These three releases from alternative indie band Lucid Ending make for a short yet captivating rock listening session, and in fact – the more you listen, the better and better it gets. Here’s a quick run down of the project.
Youth In View presents a strong starting point. The song hits hard from the offset, surrounding you with high energy drums and riffs, with a passionate, powerful and gritty leading voice confidently driving the song’s melodies and ideas. Cascading guitar solos intertwine with characterful baselines alongside a creatively free yet ever relevantly expressive beat. Then you get the concept, the personal touch, and the poetry – the simple and the provocative, all combined within a fairly anthemic, hugely enjoyable rock song. It quite quickly becomes clear that this is the absolute high standard to be expected from Lucid Ending, and if anything unfavorable were to be said – it would be that three songs is simply not enough.
Erika is a song based loosely on the film La Pianiste. To bear this in mind as you witness the unfolding story line actually adds significantly to the scene laid out for you. The detail within the song alone is more than enough to gather a clear picture of the character and events at hand, to combine the two art forms though, in your mind, makes for an all the more rewarding experience.
This song has a deeply emotional feel to it, the guitar parts are beautifully incorporated, there seems to be a compelling balance achieved between the heavy side of rock and the gentler, softer side of songwriting and performance. This makes the track feel very genuine, very real. The music surrounds and captivates you like any anthem should, the energy is that of a rock classic, and the leading vocalist again offers up the perfect guide for listeners to follow along – meanwhile getting lost entirely in the multi-layered weight and beauty of the instrumentation.
Creatures Of Habit is perhaps the most iconic of this mini collection. The band have utilised contrast within their structuring and arrangement here to a great extent, and it pays off. The song soaks you in the now familiar poetry and imagery that is their style, but it also gives you something of a grunge or classic hard rock moment of power – Pearl Jam came to mind briefly, as did Nirvana. This story telling is the sort that feels partly unknown, other worldly, and partly impossibly personal and relative to yourself as you listen. It’s accessible and distant all at once, and meanwhile – the melody, which consists for the most part of just three or four notes, is one that cleverly satisfies in exactly the way that rock fans would hope for.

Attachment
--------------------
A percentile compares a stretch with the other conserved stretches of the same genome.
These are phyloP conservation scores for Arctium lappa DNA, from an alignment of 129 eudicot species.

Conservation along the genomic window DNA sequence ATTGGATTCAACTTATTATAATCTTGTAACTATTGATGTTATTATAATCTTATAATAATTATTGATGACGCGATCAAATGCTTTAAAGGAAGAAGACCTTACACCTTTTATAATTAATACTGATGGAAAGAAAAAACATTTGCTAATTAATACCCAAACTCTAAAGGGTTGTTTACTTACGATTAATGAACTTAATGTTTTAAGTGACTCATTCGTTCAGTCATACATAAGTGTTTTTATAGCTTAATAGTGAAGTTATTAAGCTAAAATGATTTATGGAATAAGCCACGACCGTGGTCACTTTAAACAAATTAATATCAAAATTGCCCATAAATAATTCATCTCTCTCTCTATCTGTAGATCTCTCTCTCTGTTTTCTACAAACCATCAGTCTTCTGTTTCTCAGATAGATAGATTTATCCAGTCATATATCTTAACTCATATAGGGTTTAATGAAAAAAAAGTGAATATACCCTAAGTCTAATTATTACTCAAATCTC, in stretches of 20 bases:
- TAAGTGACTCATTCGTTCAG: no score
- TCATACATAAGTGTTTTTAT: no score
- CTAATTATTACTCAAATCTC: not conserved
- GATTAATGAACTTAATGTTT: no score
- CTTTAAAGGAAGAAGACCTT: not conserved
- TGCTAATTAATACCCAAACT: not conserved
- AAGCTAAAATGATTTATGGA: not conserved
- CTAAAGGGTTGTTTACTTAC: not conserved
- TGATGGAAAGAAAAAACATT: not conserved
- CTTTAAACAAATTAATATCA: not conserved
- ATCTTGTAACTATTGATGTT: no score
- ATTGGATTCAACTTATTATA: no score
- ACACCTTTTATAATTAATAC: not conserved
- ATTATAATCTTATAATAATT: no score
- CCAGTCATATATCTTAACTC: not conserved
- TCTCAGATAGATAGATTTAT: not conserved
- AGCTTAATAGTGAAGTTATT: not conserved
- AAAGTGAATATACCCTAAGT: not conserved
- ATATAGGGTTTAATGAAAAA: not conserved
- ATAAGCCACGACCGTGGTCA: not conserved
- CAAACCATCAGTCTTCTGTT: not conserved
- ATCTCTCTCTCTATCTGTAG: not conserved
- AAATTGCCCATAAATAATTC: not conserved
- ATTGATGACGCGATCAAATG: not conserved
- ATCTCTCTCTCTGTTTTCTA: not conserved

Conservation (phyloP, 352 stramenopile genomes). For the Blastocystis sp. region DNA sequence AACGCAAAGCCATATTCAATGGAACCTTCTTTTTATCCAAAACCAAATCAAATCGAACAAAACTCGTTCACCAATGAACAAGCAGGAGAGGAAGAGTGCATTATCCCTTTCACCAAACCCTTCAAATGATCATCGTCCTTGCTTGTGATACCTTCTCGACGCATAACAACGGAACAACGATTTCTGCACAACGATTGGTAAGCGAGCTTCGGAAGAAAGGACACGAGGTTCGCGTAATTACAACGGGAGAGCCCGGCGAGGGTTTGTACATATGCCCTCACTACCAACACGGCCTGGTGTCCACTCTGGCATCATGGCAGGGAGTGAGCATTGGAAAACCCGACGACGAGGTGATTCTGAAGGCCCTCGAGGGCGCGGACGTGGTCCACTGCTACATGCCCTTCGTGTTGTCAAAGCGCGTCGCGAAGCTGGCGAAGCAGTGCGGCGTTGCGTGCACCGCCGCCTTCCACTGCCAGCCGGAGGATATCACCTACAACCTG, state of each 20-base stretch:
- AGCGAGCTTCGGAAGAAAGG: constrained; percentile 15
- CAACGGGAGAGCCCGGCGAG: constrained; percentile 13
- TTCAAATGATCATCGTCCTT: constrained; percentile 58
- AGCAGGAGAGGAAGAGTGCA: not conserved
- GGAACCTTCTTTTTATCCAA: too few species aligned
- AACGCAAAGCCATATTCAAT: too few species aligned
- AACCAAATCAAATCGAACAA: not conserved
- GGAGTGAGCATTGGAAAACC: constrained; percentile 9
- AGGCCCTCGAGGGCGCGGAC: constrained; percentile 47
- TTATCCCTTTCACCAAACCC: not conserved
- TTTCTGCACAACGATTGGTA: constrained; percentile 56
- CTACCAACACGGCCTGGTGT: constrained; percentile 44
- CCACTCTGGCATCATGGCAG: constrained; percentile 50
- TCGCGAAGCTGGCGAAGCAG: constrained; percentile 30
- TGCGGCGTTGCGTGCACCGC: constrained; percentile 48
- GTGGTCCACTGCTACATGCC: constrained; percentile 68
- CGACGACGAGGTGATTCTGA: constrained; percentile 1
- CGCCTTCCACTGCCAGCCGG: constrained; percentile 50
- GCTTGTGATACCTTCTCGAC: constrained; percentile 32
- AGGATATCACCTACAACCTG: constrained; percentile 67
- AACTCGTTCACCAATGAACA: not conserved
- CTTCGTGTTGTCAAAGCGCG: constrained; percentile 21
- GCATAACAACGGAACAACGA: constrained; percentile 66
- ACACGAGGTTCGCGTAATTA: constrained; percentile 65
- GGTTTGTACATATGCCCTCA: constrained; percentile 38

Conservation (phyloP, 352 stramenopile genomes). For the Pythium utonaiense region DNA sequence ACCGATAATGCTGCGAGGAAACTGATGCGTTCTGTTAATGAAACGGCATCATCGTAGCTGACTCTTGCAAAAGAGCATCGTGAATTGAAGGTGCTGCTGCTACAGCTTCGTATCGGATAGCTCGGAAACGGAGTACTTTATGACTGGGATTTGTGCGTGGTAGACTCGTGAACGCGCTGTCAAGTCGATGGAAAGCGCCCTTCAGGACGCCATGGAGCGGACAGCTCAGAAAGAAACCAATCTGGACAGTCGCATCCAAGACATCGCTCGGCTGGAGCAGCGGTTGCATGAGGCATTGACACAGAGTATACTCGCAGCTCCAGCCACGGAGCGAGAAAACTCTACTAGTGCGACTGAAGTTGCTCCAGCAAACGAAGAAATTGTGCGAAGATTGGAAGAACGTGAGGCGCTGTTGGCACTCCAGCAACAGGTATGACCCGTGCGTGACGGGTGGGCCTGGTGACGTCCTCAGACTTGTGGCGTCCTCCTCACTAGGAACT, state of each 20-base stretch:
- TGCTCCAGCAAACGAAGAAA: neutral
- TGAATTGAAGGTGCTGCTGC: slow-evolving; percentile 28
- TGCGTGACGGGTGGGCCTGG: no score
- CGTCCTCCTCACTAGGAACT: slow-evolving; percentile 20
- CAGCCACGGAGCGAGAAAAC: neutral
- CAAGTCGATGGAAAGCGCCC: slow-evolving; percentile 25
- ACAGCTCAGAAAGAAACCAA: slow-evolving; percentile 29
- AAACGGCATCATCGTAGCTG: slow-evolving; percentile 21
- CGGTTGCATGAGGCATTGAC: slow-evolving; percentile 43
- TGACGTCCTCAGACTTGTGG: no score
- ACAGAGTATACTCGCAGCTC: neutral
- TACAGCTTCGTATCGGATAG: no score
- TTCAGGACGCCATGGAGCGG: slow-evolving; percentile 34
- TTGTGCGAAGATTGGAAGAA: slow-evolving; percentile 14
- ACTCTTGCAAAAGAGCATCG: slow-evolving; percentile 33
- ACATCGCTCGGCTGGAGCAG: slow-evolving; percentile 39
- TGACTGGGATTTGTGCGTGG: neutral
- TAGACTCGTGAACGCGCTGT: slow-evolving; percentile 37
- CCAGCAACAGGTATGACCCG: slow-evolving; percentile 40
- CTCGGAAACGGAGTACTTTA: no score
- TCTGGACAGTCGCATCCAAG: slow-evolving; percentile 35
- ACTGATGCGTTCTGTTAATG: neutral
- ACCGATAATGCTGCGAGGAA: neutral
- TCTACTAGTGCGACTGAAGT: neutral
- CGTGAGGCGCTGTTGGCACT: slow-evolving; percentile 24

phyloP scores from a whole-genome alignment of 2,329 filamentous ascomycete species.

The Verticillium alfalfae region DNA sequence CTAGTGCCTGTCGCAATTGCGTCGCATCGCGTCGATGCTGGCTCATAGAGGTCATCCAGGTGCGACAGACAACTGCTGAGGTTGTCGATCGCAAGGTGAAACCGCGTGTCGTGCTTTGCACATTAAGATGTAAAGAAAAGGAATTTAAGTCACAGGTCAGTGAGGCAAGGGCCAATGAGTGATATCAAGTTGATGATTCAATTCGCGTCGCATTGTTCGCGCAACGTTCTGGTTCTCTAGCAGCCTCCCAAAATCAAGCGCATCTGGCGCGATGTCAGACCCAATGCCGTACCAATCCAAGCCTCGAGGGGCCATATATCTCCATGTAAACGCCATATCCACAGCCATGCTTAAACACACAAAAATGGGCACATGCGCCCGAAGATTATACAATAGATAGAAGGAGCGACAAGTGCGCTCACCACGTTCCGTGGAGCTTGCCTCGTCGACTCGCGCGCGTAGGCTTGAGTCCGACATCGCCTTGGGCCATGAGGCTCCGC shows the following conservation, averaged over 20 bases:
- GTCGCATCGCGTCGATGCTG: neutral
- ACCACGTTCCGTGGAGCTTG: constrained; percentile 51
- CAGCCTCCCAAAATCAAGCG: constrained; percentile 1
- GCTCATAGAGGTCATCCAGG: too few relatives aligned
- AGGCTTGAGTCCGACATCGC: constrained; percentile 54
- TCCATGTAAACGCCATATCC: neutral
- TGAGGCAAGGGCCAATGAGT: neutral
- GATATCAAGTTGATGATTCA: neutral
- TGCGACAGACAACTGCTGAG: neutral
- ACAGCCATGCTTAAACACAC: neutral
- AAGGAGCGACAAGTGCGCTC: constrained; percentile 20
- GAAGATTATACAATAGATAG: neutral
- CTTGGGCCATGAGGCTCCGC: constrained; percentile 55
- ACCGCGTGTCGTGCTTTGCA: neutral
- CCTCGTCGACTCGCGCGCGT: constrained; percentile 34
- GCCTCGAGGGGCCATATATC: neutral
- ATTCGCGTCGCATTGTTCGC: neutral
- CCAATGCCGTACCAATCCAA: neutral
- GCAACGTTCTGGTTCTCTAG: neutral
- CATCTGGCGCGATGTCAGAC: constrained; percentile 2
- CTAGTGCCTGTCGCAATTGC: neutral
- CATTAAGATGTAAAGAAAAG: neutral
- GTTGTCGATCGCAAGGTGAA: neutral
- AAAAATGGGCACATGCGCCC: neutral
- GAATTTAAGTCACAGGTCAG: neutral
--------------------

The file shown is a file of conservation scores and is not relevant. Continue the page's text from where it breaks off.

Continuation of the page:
It’s worth mentioning that all of this takes place without anything fake or overbearingly flashy. The music feels heavy – it’s loud, you can (and should) listen to it at high volumes, but it also comes with a real sense of authenticity. The songs feel like they had to be written, from a need to express, a desire to create – as opposed to being those of a band whose members simply want to be in a band.
If you listen even just twice to these songs, Lucid Ending become a sure-fire contender for the rock playlist. The freshness gives you something new to embrace, the familiarity arouses a sense of nostalgia – both of which work beautifully together. The songwriting is great, natural yet powerful – colourful, yet very real – and the musicianship is incredibly tight and consistently impressive. As an EP or short collection the artistry and musical strength is fantastic. Lucid Ending are well worth tuning in for.